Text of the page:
Installation review: The Other Sun by Jacob Hashimoto at the Ronchini Gallery
Sometimes, entering the gallery, visitors not only witness the works of art but can also step into one. This is the case with an installation The Other Sun by Jacob Hashimoto, which occupies the entire interior of the Ronchini Gallery, London Mayfair, where thousands of paper, kite-like structures create an imaginary landscape.
The New York-based artist, Jacob Hashimoto (born 1973) uses traditional kite-making techniques to create single, site-specific installations, which comprises his fascination with painting, sculpture, abstraction and landscape. Although the individual elements, made out of paper and bamboo frames, are small and delicate the multiplication of repetitive structures hanging from the ceiling creates a monumental piece. The structures cascade, overlap and create sculptural clouds and stalagmites. The show of transparencies, foregrounds and backgrounds changes while spectators move along and look in between the layers of individual elements, which – abstract themselves – sum up into an interactive, artistic landscape, as pixels in images create the representation. Being inside this installation is an investigation of basic artistic elements, which reveal their nature zoomed up like cells under a microscope.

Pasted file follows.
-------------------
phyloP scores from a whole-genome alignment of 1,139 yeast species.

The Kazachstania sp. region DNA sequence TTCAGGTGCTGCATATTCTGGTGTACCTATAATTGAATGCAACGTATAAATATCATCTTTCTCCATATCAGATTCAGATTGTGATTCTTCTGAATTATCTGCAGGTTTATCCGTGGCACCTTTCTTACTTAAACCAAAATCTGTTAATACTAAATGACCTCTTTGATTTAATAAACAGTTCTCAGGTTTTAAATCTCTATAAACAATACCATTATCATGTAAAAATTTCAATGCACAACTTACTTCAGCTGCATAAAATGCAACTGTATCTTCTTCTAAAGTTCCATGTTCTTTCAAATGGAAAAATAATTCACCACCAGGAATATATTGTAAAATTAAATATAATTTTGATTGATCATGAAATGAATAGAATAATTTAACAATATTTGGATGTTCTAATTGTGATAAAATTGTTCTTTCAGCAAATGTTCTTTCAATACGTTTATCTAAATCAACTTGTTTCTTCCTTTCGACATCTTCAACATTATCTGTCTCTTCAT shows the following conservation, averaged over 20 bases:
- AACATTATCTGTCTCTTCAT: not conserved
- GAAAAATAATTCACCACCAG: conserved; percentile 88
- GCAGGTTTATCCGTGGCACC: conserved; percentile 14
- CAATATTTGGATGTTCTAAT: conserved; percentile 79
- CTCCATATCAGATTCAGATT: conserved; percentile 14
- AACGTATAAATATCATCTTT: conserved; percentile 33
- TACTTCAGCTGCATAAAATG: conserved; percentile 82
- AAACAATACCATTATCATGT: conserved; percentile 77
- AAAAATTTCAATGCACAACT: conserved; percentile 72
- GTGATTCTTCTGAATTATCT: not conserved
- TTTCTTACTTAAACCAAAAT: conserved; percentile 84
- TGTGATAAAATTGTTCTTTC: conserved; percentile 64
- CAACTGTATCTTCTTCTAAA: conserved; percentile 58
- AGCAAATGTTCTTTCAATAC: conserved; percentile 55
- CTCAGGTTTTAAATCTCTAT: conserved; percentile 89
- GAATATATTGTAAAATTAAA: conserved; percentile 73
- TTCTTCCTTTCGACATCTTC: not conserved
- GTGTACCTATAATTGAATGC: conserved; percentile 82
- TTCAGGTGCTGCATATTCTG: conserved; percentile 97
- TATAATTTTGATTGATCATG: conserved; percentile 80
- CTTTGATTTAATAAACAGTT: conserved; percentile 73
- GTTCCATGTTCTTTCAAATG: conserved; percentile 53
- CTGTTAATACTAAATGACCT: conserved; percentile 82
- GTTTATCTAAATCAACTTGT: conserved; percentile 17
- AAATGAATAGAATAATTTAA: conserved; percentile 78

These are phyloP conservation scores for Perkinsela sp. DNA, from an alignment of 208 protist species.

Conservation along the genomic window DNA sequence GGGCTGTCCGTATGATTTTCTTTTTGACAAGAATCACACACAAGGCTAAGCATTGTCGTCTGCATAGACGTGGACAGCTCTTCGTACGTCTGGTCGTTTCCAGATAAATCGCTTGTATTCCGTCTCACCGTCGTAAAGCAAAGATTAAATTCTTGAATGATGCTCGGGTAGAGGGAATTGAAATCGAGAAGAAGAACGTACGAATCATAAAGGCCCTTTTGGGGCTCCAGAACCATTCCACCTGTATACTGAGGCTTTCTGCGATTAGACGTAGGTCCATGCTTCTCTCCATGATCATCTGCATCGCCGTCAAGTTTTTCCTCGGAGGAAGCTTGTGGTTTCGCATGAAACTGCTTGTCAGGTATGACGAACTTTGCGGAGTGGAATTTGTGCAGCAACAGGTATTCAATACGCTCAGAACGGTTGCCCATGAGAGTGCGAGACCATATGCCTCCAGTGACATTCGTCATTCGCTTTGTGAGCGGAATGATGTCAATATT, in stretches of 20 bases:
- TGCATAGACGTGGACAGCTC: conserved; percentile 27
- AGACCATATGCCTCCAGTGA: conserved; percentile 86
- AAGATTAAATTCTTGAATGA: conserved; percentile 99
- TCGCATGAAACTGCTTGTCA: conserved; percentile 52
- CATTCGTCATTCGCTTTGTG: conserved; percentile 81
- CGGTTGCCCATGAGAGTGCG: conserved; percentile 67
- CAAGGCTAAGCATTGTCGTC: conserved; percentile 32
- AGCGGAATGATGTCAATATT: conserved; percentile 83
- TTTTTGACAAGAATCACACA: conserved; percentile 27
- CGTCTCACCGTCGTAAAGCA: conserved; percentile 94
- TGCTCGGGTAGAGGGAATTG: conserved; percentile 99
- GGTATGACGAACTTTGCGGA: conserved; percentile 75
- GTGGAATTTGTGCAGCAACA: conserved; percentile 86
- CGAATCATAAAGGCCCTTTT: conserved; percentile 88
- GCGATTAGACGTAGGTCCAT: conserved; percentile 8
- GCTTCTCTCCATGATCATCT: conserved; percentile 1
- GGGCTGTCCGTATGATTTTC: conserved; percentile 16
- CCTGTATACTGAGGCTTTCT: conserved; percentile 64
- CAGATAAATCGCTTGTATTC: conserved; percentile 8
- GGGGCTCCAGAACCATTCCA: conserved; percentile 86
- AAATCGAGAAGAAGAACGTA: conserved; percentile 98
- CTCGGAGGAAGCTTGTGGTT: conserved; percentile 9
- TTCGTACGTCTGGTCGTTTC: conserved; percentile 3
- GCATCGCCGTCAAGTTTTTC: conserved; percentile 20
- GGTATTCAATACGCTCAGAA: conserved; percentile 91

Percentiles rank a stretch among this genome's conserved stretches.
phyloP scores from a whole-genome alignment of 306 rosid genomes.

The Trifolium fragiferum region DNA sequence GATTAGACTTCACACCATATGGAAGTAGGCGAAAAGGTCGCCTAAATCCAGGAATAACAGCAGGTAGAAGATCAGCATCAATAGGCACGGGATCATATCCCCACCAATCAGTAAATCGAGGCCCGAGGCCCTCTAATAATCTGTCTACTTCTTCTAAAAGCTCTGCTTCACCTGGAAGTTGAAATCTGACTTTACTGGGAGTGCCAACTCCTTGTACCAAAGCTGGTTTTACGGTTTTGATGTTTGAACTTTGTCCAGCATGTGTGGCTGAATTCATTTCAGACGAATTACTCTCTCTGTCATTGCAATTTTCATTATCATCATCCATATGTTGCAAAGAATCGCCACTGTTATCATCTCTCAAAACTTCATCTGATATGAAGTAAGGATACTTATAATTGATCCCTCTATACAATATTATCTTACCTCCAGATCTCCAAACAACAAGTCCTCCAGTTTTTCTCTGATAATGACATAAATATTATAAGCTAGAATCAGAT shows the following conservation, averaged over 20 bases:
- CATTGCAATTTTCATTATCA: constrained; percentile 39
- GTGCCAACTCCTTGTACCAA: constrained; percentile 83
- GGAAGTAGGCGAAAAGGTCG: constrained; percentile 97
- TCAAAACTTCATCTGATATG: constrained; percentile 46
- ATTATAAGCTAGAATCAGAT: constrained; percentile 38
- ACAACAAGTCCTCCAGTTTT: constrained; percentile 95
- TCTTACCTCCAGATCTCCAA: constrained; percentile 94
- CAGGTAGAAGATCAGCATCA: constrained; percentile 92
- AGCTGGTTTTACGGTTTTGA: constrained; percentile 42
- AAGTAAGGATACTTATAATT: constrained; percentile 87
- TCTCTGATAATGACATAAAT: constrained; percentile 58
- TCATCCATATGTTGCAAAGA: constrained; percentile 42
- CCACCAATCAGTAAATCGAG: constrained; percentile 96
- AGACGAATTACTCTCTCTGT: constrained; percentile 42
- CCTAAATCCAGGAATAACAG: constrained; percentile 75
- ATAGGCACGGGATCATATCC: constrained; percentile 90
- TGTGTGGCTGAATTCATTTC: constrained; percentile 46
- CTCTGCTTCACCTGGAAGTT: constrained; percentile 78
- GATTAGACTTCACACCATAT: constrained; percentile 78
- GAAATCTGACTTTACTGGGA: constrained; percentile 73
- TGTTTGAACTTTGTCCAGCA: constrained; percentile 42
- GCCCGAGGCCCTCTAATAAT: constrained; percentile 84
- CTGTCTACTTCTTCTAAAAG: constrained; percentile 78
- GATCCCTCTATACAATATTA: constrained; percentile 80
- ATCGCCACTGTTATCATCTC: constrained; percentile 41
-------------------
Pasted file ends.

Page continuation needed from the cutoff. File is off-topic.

His Japanese descent causes Hashimoto’s work to embody the features of European and American abstraction and pattern design as well as of traditional Eastern craftsmanship and art. He does not copy nature, but emulates it. The Other Sun, made of paper and cane, is a demonstration an instantiation of a star flaring-up and a creation of new, autonomous universe in the interior of an art gallery.
Jacob Hashimoto The Other Sun is on from 29th July to 28th August 2012, at the Ronchini Gallery, 22 Dering Street, London, W1S 1AN, Mon-Sat 10am-6pm.